Search

You searched for: Content Type Working Paper Remove constraint Content Type: Working Paper Publication Year within 25 Years Remove constraint Publication Year: within 25 Years
Number of results to display per page

Search Results

  • Author: Christian Ruhl, Duncan Hollis, Wyatt Hoffman, Tim Maurer
  • Publication Date: 02-2020
  • Content Type: Working Paper
  • Institution: Carnegie Endowment for International Peace
  • Abstract: As cyber insecurity has become a growing problem worldwide, states and other stakeholders have sought to increase stability for cyberspace. As a result, a new ecosystem of “cyber norm” processes has emerged in diverse fora and formats. Today, United Nations (UN) groups (for example, the Group of Governmental Experts [GGE] and the Open-Ended Working Group [OEWG]), expert commissions (for example, the Global Commission on the Stability of Cyberspace), industry coalitions (for example, the Tech Accord, the Charter of Trust), and multistakeholder collectives (for example, the Paris Call for Trust and Security in Cyberspace) all purport to identify or operationalize various normative standards of behavior for states and/or other stakeholders in cyberspace. As some of these processes wind down (for example, the Global Commission) and others wind up (for example, the OEWG), cyber norms are at a crossroads where each process’s potential (and problems) looms large.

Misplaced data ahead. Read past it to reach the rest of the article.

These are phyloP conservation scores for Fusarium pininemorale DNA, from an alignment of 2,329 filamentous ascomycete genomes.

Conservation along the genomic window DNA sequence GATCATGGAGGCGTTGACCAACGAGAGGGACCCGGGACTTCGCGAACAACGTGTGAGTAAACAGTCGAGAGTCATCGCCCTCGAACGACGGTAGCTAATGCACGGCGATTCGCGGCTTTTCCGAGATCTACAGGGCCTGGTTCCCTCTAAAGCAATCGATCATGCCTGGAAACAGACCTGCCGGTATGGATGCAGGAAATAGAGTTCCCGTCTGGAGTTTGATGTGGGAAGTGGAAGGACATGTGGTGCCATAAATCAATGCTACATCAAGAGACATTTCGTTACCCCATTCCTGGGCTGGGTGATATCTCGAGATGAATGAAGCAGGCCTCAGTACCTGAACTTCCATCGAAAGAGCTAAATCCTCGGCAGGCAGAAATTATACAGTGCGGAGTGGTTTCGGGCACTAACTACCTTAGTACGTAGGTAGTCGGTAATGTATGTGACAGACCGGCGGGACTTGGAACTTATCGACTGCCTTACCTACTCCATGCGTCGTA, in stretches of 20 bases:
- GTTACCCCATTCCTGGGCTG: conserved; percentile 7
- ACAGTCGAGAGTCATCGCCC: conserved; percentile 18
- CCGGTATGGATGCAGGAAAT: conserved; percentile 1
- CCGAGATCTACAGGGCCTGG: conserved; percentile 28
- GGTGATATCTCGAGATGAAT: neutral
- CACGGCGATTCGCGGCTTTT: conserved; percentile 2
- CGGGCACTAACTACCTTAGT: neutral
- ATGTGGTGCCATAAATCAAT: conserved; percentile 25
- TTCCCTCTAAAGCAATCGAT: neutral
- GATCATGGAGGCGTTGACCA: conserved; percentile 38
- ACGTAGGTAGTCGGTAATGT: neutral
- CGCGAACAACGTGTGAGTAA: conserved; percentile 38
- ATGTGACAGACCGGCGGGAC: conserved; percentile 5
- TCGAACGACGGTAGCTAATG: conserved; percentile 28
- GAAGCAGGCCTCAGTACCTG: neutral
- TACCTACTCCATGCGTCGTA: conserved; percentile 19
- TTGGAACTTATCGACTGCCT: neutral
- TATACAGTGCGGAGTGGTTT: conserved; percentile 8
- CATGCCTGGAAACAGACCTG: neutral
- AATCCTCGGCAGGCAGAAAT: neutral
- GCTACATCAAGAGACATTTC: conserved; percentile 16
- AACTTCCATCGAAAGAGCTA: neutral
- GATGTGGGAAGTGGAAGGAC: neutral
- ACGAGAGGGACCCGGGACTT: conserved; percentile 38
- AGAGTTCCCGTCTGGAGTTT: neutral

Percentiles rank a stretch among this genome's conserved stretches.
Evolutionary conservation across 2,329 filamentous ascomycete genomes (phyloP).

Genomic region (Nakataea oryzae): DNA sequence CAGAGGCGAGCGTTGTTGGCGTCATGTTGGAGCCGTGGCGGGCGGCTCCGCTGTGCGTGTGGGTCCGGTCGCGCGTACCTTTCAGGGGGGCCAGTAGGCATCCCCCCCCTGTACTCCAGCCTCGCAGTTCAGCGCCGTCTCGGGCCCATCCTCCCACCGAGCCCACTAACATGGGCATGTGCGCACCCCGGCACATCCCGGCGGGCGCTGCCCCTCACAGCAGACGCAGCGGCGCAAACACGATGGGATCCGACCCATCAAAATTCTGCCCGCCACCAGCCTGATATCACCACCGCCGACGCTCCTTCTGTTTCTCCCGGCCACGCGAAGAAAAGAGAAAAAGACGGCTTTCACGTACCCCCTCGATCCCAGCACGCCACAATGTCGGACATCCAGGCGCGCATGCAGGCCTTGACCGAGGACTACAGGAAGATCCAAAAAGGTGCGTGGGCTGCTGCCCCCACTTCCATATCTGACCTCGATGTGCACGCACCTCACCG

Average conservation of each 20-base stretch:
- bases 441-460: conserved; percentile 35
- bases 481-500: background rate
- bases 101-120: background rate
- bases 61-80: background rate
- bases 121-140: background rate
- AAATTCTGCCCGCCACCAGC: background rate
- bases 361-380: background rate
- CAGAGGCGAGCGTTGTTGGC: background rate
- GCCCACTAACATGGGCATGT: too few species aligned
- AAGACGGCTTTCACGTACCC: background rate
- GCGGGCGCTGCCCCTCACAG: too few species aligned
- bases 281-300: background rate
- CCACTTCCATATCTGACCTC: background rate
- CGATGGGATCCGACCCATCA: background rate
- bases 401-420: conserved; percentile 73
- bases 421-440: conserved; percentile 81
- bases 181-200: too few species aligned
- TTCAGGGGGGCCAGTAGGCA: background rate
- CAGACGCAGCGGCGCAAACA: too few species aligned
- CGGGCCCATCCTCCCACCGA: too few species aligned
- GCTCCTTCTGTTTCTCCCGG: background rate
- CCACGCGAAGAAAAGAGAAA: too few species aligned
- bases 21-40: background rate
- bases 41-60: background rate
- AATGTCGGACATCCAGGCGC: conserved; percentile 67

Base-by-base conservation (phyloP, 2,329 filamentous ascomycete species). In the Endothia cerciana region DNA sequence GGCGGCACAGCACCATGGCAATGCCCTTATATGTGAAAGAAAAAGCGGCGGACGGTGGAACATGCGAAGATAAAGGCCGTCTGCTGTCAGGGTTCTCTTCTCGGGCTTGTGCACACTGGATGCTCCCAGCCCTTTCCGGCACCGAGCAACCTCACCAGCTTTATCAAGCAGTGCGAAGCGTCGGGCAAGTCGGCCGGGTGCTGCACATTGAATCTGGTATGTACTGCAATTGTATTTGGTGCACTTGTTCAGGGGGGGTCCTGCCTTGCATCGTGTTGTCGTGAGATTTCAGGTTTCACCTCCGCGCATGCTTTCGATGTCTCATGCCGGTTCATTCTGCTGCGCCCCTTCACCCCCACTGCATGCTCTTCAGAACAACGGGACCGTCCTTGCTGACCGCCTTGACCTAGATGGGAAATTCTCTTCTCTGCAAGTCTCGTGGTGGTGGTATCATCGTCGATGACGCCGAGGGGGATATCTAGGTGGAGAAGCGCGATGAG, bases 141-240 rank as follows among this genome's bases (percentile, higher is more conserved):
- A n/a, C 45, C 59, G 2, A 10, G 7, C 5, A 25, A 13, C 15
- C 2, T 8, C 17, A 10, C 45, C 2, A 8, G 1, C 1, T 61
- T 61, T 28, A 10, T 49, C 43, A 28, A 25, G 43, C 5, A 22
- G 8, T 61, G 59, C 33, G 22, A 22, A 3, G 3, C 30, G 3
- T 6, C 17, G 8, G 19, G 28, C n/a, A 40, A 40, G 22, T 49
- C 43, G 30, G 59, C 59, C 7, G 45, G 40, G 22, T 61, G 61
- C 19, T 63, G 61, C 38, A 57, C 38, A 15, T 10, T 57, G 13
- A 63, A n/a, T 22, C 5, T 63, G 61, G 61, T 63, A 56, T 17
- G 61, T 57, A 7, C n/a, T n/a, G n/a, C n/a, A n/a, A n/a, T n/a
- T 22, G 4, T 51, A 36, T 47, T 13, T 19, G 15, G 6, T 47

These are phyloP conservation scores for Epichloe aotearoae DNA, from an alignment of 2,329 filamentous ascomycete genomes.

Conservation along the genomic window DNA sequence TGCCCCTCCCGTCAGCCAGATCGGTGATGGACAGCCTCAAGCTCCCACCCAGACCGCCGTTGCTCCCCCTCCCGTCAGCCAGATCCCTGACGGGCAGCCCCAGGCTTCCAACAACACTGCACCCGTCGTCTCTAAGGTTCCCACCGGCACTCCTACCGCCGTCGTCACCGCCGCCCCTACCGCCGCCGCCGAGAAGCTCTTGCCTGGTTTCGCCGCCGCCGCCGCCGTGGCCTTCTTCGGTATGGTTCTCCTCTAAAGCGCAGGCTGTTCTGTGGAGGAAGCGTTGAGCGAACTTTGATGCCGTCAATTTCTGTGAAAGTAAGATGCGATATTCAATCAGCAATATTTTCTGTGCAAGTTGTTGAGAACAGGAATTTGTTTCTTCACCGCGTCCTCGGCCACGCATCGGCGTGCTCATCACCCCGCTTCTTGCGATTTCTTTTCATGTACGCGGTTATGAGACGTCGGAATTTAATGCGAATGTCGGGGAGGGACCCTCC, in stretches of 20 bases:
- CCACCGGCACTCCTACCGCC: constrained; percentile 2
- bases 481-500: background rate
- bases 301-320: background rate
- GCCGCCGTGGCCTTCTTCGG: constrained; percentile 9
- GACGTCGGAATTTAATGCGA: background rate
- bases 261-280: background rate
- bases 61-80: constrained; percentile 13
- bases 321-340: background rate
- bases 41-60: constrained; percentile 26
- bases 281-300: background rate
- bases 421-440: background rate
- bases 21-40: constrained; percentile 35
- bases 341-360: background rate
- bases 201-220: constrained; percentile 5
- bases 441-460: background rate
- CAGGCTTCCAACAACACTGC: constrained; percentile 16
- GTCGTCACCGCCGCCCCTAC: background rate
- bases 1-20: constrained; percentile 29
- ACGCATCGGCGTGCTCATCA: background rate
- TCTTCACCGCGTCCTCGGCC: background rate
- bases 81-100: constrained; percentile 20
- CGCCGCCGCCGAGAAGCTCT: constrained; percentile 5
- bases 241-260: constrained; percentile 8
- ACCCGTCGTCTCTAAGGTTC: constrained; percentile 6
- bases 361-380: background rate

• Topic: Security, Science and Technology, Cybersecurity, Geopolitics, Norms
  • Political Geography: Global Focus
  • Author: Andrew Weiss
  • Publication Date: 02-2020
  • Content Type: Working Paper
  • Institution: Carnegie Endowment for International Peace
  • Abstract: A blend of new threats and opportunities is causing Moscow to take greater risks and embrace more flamboyant policies in Europe. The Kremlin’s relationships with Italy and Austria shine a spotlight on how Europe’s domestic troubles have opened many doors for Moscow.
  • Topic: Foreign Policy, Politics, Populism, Far Right
  • Political Geography: Russia, Europe, Italy, Austria
  • Author: James Pamment
  • Publication Date: 03-2020
  • Content Type: Working Paper
  • Institution: Carnegie Endowment for International Peace
  • Abstract: The EU Code of Practice on Disinformation (COP) produced mixed results. Self-regulation was a logical and necessary first step, but one year on, few of the stakeholders seem fully satisfied with the process or outcome. Strong trust has not been built between industry, governments, academia, and civil society. Most importantly, there is more to be done to better protect the public from the potential harms caused by disinformation. As with most new EU instruments, the first year of COP implementation has been difficult, and all indications are that the next year will be every bit as challenging. This working paper offers a nonpartisan briefing on key issues for developing EU policy on disinformation. It is aimed at the incoming European Commission (EC), representatives of member states, stakeholders in the COP, and the broader community that works on identifying and countering disinformation. PCIO is an initiative of the Carnegie Endowment for International Peace and does not speak on behalf of industry or any government.